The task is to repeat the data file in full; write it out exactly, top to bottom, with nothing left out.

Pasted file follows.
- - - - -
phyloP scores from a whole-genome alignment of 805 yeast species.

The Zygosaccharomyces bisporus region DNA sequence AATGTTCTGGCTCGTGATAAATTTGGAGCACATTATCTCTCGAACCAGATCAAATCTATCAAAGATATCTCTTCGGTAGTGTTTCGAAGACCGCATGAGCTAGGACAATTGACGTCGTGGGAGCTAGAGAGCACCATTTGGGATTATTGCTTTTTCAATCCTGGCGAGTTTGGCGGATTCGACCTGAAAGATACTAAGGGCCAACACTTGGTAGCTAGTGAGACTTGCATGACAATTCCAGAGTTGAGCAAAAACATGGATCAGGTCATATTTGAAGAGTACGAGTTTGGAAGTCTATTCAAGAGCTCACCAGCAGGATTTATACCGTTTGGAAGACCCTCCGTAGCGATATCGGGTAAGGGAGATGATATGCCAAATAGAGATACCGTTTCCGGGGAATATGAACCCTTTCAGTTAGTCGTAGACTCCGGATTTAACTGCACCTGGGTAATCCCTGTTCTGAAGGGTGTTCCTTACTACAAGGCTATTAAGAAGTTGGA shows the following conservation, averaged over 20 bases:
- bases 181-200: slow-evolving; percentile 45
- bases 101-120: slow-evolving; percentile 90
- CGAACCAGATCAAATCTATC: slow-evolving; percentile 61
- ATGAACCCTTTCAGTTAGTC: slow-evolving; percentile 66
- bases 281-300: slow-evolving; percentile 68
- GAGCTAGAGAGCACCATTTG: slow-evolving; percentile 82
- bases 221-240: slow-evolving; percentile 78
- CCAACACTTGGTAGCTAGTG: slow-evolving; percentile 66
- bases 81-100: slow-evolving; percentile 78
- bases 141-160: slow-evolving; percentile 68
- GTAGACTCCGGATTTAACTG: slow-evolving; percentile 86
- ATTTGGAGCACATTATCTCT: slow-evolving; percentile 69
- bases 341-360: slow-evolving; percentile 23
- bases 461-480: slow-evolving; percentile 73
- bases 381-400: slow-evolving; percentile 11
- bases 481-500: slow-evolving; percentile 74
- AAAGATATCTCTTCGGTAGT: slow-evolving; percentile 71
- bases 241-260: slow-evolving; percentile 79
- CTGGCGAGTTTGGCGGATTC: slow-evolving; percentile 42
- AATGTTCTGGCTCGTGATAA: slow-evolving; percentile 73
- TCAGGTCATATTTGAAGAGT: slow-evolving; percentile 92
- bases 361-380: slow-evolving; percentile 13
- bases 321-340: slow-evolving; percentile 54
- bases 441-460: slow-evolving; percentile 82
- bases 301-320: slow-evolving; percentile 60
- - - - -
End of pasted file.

phyloP scores from a whole-genome alignment of 805 yeast species.

The Zygosaccharomyces bisporus region DNA sequence AATGTTCTGGCTCGTGATAAATTTGGAGCACATTATCTCTCGAACCAGATCAAATCTATCAAAGATATCTCTTCGGTAGTGTTTCGAAGACCGCATGAGCTAGGACAATTGACGTCGTGGGAGCTAGAGAGCACCATTTGGGATTATTGCTTTTTCAATCCTGGCGAGTTTGGCGGATTCGACCTGAAAGATACTAAGGGCCAACACTTGGTAGCTAGTGAGACTTGCATGACAATTCCAGAGTTGAGCAAAAACATGGATCAGGTCATATTTGAAGAGTACGAGTTTGGAAGTCTATTCAAGAGCTCACCAGCAGGATTTATACCGTTTGGAAGACCCTCCGTAGCGATATCGGGTAAGGGAGATGATATGCCAAATAGAGATACCGTTTCCGGGGAATATGAACCCTTTCAGTTAGTCGTAGACTCCGGATTTAACTGCACCTGGGTAATCCCTGTTCTGAAGGGTGTTCCTTACTACAAGGCTATTAAGAAGTTGGA shows the following conservation, averaged over 20 bases:
- bases 181-200: slow-evolving; percentile 45
- bases 101-120: slow-evolving; percentile 90
- CGAACCAGATCAAATCTATC: slow-evolving; percentile 61
- ATGAACCCTTTCAGTTAGTC: slow-evolving; percentile 66
- bases 281-300: slow-evolving; percentile 68
- GAGCTAGAGAGCACCATTTG: slow-evolving; percentile 82
- bases 221-240: slow-evolving; percentile 78
- CCAACACTTGGTAGCTAGTG: slow-evolving; percentile 66
- bases 81-100: slow-evolving; percentile 78
- bases 141-160: slow-evolving; percentile 68
- GTAGACTCCGGATTTAACTG: slow-evolving; percentile 86
- ATTTGGAGCACATTATCTCT: slow-evolving; percentile 69
- bases 341-360: slow-evolving; percentile 23
- bases 461-480: slow-evolving; percentile 73
- bases 381-400: slow-evolving; percentile 11
- bases 481-500: slow-evolving; percentile 74
- AAAGATATCTCTTCGGTAGT: slow-evolving; percentile 71
- bases 241-260: slow-evolving; percentile 79
- CTGGCGAGTTTGGCGGATTC: slow-evolving; percentile 42
- AATGTTCTGGCTCGTGATAA: slow-evolving; percentile 73
- TCAGGTCATATTTGAAGAGT: slow-evolving; percentile 92
- bases 361-380: slow-evolving; percentile 13
- bases 321-340: slow-evolving; percentile 54
- bases 441-460: slow-evolving; percentile 82
- bases 301-320: slow-evolving; percentile 60